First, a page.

Receiver analog front-end Transmitter analog front-end Trade-off has been made over the design boundaries of the
different building blocks to optimize the overall system
Sensitivity –84 dBm Output power ~0 dBm
performance. All building blocks feature circuit topologies
IF frequency 5 MHz– Bandwidth <5 MHz
that enable comfortable operation at low power consump-
20 MHz
tion. As a result, the IC works at a power supply of 2.5 V,
Maximum input –40 dBm
power while only consuming 15 mW in receiver (RX) mode and
Modulation mode ASK Modulation mode ASK 14 mW in transmitter (TX) mode. To build a complete
Data rate <256 kbps Data rate <2 Mbps transceiver for the endoscopy capsule system, only an
Power consumption 15 mW Power 14 mW antenna, a duplexer, and a digital controller are needed
consumption besides the presented analog front-end chip. This work
shows the possibility of achieving the performance

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70 Analog Integr Circ Sig Process (2007) 51:59–71

required by the endoscopy capsule system in 0.25 lm Baoyong Chi received the B.S.
CMOS. degree in microelectronics from
Peking University, Beijing,
China, in 1998 and the Ph.D
Acknowledgments This work was supported in part by National degree in 2003 from Tsinghua
Natural Science Foundation of China under Grant 90407006, University, Beijing, China. He
60475018 and The Fok Ying Tung Education Foundation under Grant now serves as an Associate
104028. Professor in Institute of Micro-
electronics, Tsinghua Univer-
sity. His research interests
References include RF integrated circuit
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lithic fractional-N frequency synthesizer with a 3-b third-order
delta-sigma modulator. Acta Electronica Sinica, 33(8), 1492– Shuguang Han is a Ph.D can-
1496 didate in Department of Elec-
6. Chi, B., Shi, B., & Wang, Z. (2004). CMOS implementation of tronic Engineering, Tsinghua
RF PLL frequency synthesizer. Acta Electronica Sinica, 32(11), University, Beijing, China. His
1761–1765 research interests include ana-
7. Chi, B., Zhu, X., Huang, S., & Wang, Z. (2004). 1 GHz mono- log integrated circuits and RF
lithic high spectrum purity fractional-N frequency synthesizer integrated circuits for wireless
with a 3-b third-order delta-sigma modulator. 7th International transceiver systems.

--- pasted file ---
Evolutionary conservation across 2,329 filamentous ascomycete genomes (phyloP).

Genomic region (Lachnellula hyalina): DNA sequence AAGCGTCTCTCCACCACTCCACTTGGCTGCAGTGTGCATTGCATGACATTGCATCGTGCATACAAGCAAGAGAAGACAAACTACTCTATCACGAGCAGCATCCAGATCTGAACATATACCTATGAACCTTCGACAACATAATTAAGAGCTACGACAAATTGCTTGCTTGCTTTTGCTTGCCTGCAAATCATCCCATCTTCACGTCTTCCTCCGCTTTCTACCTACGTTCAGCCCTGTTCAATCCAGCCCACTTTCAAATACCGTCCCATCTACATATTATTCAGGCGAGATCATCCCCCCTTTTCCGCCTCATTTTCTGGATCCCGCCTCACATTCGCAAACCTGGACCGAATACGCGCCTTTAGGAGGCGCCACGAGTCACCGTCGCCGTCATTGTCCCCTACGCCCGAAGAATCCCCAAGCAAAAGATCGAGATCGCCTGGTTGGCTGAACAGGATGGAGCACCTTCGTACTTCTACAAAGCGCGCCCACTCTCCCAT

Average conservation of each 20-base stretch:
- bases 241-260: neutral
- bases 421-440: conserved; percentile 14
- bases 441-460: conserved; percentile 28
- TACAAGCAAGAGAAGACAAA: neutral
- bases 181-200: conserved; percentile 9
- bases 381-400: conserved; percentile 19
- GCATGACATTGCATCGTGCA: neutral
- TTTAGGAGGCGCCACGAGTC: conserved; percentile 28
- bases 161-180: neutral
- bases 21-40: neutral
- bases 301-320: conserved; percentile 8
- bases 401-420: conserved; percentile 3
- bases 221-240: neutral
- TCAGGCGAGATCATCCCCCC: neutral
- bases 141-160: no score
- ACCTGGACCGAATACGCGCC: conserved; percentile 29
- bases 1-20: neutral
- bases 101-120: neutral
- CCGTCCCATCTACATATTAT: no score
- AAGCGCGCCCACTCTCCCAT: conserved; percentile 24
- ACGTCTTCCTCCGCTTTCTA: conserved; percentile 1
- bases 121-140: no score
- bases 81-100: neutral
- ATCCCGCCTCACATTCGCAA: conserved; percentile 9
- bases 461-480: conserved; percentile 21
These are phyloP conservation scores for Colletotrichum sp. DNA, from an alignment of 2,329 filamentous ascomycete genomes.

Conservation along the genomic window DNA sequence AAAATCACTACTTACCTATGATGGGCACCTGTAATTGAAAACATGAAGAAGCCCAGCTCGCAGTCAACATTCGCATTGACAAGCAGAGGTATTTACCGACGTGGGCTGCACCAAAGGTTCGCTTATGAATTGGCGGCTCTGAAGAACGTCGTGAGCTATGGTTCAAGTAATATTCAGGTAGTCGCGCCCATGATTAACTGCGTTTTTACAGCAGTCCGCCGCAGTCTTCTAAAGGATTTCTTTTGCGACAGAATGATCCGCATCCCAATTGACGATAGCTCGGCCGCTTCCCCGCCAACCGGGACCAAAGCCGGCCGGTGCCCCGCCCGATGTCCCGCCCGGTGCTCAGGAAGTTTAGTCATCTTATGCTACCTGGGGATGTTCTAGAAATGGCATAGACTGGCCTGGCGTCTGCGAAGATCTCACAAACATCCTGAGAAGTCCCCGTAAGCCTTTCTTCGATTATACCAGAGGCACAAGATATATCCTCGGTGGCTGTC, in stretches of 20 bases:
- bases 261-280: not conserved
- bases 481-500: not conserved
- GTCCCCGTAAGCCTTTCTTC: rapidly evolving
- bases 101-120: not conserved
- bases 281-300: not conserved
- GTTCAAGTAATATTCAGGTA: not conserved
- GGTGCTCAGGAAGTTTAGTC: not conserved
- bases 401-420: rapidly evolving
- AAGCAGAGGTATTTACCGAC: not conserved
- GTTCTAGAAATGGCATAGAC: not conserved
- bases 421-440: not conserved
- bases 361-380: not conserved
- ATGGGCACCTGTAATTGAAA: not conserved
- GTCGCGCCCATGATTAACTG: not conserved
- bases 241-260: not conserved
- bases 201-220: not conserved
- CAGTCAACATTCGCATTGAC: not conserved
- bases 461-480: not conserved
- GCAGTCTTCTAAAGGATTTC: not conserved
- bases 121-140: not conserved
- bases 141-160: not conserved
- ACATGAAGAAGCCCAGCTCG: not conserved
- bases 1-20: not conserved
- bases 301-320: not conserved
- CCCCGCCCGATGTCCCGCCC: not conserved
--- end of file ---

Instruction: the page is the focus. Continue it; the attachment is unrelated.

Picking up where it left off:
Conference on Solid-State and Integrated Circuits Technology,
Beijing, China, 2, 1504–1507
8. Kim, J. (2001). CMOS transceiver design for short range wireless
telemetry, Ph.D thesis. The University of Minnesota
9. Gilbert, B. (1968). A precision four-quadrant multiplier with sub-
nanosecond response. IEEE Journal Solid-State Circuits, SC-3,
365–373
10. Huang, P., Chiou, L., & Wang, C. (1998). A 3.3V CMOS
wideband exponential control variable gain amplifier. IEEE
International Symposium on Circuits and Systems, Monterey,
Xiang Xie received the Ph.D
CA, USA, 285–288
degree in 2006 from Tsinghua
11. Palmisano, G., & Salerno, R. (1998). A replica biasing for con-
University, Beijing, China. His
stant-gain CMOS open-loop amplifiers. IEEE International
research interests include bio-
Symposium on Circuits and Systems, Monterey, CA, USA, 363–
medical electronic product
366
development and digital inte-
12. Kruiskamp, M. W., & Leenaerts, D. M. W. (1994). A CMOS
grated circuit design.
peak detect sample and hold circuit. IEEE Transactions on Nu-
clear Science, 41(1), 295–298
13. Harjani, R., Birkenes, O., & Kim, J. (2000). An IF stage
design for an ASK-based wireless telemetry system. IEEE
International Symposium on Circuits and Systems, Geneva,
Switzerland, 52–55
14. Gray, P. R., Hurst, P. J., Lewis, S. H., et al. (2001). Analysis and
design of analog integrated circuits. John Wiley & Sons, Inc

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Analog Integr Circ Sig Process (2007) 51:59–71 71

Guolin Li serves as an Assis-


tant Professor in Department of
Electronic Engineering, Tsing-
hua University, Beijing, China.
His research interests include
RF/Microwave circuits and
wireless systems.

Zhihua Wang received his


B.S., M.S., and Ph.D. degrees
in Communication and Elec-
tronic Systems from the
Department of Electronic
Engineering, Tsinghua Uni-
versity, Beijing, China, in
1983, 1985, and 1990, respec-
tively. He has become a Pro-
fessor in the Department of
Electronic Engineering,
Tsinghua University since
1997. He has served as the
official member of the com-
mission C of China National
Commission of URSI starting
in 1998 and the Chairman of IEEE Solid-State Circuit Society Beijing
Chapter since 2000. His major research interests are the design
methodology of integrated circuits and systems, design of integrated
circuits for communication, analog and RF integrated circuit, as well
as high-speed real-time signal processing.